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'Key' trouble in Serrate Sample

SPIRITED HILLS 6:04 PM - 30 January, 2020
I understand this is my lack of music theory coming thru but I'm not really sure what to search or how to research this 😂, but I've been using Serato sample for about 4 months now and have been able to use it well when the sample shows up as something such as 'Am' or 'Fm'. However Sometimes the sample will only show up with 'A' or 'F' and I'm not sure how to then make this in tune with a minor. On top of this while trying to research I saw producers getting things such as '3A' or '4A' and now I'm really confused 😂.
Apologies for the longwinded explanation but I'm basically looking for some advice on how to attack this or maybe what I need to learn to understand how to attack this.

Thank you,
Spirited Hills
Serato
Pavol Markovič 10:46 AM - 1 February, 2020
Hi!

The relation between major and minor scales is probably best hinted in the circle of fifths: en.wikipedia.org

For each major scale there is a relative minor scale which share same notes but starting from different root note. Based on the circle en.wikipedia.org you may find that A (major) is relative to F♯m (minor), etc. This is theory based on classical key notation.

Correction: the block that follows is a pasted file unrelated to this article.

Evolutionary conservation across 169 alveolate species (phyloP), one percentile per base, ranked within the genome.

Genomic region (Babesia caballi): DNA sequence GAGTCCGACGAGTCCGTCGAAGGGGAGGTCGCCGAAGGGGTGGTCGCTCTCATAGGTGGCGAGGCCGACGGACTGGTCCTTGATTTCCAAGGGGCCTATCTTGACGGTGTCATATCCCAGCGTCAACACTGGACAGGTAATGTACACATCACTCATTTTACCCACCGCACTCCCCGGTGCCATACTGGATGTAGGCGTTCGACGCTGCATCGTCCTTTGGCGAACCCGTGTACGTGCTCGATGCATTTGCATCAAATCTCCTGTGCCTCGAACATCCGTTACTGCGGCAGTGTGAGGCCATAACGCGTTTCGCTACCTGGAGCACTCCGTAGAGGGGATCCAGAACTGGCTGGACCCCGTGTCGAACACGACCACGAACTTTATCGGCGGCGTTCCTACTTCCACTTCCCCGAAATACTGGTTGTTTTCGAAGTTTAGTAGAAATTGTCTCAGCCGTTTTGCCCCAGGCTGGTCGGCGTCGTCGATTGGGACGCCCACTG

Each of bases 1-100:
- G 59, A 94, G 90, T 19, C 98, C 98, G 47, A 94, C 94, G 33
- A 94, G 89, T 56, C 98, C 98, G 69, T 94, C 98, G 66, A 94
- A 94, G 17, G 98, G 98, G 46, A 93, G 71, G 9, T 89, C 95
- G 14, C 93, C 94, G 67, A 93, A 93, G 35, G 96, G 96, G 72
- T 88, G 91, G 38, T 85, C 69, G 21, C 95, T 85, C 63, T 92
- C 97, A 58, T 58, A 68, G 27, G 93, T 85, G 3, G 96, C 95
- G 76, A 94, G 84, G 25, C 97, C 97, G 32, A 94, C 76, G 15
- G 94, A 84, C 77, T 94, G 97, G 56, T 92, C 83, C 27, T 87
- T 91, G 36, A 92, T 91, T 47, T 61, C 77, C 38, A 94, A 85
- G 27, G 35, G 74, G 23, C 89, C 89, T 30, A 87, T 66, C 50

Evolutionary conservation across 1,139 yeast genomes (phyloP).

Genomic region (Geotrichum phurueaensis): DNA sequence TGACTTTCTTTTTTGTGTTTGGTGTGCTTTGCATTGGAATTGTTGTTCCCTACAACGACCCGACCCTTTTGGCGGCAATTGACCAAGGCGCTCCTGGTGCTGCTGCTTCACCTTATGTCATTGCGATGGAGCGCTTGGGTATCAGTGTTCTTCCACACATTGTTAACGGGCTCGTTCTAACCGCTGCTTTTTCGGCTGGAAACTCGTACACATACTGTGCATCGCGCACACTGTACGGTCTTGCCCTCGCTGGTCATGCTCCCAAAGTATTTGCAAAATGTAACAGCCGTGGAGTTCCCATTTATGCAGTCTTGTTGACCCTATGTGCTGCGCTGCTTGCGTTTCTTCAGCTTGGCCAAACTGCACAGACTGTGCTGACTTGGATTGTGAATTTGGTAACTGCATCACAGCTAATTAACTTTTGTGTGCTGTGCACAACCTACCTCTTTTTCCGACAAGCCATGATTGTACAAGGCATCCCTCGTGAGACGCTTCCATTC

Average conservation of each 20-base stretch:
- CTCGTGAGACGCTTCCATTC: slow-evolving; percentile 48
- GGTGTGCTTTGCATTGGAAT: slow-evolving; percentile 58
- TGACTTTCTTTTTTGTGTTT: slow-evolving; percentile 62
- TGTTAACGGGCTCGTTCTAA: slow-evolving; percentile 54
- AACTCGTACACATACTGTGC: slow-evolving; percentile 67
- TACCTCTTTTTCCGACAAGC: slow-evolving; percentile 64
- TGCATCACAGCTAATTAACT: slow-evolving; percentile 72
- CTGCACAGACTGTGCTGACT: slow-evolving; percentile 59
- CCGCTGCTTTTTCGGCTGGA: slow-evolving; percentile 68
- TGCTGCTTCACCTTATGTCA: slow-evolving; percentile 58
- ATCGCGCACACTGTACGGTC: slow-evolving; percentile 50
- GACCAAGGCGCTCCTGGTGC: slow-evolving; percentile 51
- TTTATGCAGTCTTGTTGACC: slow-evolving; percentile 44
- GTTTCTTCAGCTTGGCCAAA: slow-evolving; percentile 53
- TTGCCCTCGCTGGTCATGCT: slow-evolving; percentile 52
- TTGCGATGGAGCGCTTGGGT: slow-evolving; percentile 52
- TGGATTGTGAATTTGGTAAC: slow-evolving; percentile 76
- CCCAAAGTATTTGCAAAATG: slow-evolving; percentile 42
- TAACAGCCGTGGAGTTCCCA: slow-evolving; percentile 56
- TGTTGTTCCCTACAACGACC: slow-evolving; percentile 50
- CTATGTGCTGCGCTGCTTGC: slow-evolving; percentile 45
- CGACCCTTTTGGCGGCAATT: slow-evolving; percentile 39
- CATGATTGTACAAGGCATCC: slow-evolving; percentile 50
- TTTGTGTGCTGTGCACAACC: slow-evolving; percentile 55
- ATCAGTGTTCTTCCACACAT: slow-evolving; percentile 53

The 3A, 4A, 4B is alternative key notation called Camelot which identifies these relations in much easier way, see the picture on this page: serato.com
Basically key in A (major) in classical notation would become 11B in camelot notation and its relative minor would be 11A (again F♯m in classical notation).

If you'd like to go deeper into musical key theory, I recommend starting with "Fundamentals of Music Theory" Coursera online course. If you just quickly need to find a relative key, then save
one of those circle images as a cheat sheet, that should be good enough.
SPIRITED HILLS 12:09 AM - 4 February, 2020
You're a legend thank you 🙏